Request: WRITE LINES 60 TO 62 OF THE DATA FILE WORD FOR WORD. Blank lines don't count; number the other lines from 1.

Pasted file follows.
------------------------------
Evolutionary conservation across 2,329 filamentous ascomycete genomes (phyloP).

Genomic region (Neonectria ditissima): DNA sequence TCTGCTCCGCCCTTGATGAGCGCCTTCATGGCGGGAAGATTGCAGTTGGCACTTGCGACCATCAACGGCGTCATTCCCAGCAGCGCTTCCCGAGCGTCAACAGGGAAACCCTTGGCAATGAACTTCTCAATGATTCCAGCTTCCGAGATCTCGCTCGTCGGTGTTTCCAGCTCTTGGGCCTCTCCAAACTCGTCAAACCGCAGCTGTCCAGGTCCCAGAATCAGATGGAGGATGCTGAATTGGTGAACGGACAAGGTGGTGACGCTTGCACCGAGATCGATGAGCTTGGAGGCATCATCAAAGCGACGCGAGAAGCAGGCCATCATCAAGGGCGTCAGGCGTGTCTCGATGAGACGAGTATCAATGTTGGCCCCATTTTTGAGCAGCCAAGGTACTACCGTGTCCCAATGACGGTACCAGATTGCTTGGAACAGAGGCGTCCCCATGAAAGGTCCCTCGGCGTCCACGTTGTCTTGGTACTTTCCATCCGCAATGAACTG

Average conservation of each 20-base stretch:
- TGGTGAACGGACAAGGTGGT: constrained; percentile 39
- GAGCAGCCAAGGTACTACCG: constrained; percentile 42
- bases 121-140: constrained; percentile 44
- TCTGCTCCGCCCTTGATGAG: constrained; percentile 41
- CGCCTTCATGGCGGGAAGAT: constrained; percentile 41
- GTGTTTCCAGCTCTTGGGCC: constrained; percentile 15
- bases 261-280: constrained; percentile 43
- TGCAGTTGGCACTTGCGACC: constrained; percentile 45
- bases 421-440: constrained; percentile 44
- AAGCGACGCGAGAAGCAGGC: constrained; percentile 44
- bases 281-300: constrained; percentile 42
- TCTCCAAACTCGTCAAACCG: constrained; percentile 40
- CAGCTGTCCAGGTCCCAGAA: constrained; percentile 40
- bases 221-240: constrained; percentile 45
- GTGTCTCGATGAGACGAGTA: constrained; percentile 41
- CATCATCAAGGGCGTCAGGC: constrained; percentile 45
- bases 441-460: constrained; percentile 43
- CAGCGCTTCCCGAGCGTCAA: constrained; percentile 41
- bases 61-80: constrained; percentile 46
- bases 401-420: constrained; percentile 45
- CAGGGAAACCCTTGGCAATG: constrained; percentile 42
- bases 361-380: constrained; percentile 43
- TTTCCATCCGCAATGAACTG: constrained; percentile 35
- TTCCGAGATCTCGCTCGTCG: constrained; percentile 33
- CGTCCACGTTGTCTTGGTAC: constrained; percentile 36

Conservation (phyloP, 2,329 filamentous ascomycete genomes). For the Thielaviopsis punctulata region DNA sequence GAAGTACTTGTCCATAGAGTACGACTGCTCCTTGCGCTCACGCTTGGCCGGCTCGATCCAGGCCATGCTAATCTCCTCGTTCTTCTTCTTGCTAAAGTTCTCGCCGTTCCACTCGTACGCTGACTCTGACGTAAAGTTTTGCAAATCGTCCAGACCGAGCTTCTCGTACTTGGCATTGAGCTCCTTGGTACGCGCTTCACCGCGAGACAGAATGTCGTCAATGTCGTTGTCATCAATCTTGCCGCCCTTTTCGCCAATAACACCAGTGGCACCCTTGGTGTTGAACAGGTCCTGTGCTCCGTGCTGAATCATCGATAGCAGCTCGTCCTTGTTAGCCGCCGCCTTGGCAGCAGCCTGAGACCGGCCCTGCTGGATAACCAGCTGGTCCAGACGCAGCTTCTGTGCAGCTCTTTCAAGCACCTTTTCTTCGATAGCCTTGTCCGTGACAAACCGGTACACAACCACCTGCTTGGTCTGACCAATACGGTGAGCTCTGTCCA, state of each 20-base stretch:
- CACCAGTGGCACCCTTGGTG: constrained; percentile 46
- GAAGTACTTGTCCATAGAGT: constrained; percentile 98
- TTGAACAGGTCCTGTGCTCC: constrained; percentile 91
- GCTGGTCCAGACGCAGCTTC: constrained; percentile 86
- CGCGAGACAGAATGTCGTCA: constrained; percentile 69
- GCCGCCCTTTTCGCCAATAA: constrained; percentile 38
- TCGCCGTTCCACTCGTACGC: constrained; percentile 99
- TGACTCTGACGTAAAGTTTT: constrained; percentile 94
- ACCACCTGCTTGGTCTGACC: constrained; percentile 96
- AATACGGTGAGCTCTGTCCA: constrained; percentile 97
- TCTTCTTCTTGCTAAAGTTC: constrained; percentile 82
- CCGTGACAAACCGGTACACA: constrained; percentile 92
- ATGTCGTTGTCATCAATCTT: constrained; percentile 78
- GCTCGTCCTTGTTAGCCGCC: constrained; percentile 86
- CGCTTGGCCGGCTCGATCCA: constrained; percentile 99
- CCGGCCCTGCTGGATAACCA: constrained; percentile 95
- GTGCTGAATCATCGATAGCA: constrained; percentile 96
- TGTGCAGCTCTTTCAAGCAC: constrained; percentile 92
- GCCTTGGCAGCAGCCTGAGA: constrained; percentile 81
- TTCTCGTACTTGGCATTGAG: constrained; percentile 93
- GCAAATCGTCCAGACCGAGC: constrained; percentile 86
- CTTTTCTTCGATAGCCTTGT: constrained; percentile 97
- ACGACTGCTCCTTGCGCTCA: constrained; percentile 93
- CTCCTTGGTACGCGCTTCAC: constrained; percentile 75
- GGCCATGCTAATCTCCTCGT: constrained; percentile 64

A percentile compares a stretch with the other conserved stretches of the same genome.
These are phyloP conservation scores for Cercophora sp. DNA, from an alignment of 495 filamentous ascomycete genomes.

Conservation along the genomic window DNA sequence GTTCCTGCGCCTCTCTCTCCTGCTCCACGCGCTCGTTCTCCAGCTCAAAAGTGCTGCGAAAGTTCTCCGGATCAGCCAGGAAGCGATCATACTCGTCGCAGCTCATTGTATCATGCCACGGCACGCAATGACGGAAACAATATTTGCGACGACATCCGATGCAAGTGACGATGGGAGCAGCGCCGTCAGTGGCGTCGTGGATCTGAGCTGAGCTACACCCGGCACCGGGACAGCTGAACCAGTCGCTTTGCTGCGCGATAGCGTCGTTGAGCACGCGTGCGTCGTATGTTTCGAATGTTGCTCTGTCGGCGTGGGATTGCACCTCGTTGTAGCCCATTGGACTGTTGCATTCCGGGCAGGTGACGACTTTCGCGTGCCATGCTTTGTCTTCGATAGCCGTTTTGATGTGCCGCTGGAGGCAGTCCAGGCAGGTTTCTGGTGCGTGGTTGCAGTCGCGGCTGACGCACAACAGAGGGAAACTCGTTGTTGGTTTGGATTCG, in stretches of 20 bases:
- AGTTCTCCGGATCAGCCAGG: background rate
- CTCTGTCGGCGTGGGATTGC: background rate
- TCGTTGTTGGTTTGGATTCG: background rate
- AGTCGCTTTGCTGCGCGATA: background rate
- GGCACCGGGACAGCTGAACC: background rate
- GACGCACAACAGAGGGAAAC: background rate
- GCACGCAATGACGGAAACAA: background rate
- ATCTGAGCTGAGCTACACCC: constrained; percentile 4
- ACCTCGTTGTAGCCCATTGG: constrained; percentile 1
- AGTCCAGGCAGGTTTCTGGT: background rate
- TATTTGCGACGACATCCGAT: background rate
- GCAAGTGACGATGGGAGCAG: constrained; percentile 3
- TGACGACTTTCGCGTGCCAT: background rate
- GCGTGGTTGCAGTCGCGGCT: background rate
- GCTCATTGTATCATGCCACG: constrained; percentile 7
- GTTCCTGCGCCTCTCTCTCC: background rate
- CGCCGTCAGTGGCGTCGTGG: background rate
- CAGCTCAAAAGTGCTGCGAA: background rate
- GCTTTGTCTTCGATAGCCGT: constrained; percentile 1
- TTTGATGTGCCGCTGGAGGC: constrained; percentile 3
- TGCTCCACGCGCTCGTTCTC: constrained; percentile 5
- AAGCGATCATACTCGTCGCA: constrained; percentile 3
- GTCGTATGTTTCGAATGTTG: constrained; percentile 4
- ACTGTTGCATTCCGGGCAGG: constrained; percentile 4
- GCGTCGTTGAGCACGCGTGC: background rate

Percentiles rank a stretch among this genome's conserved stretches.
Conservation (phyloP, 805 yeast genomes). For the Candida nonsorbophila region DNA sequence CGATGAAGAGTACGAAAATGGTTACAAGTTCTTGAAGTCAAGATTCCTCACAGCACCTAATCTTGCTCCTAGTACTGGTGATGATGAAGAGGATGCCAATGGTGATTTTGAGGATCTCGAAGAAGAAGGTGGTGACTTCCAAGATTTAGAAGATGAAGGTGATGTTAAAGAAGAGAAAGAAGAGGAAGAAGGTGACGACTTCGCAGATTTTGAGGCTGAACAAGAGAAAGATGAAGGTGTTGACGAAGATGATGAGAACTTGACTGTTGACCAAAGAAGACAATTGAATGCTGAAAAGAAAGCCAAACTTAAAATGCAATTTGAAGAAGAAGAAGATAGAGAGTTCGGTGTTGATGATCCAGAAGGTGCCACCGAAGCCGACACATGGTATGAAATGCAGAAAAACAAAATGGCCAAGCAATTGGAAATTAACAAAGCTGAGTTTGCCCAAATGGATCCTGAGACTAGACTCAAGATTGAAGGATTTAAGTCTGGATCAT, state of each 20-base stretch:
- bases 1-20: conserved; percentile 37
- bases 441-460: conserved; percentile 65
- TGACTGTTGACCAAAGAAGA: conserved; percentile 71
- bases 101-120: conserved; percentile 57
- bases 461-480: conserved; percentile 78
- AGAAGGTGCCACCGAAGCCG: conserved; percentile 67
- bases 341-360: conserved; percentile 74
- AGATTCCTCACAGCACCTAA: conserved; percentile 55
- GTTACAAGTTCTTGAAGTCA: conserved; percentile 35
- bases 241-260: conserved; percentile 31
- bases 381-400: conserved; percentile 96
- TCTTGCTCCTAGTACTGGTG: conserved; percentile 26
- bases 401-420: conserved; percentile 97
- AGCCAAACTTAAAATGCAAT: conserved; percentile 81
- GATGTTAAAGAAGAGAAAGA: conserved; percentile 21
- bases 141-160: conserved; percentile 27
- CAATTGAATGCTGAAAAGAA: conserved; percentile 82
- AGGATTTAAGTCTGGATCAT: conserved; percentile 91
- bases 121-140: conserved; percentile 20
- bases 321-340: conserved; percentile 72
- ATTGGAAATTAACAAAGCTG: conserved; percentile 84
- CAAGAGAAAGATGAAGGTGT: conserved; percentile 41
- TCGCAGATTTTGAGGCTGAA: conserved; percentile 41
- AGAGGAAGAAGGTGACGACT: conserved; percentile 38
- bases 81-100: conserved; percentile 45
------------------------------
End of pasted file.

- TCGTTGTTGGTTTGGATTCG: background rate
- AGTCGCTTTGCTGCGCGATA: background rate
- GGCACCGGGACAGCTGAACC: background rate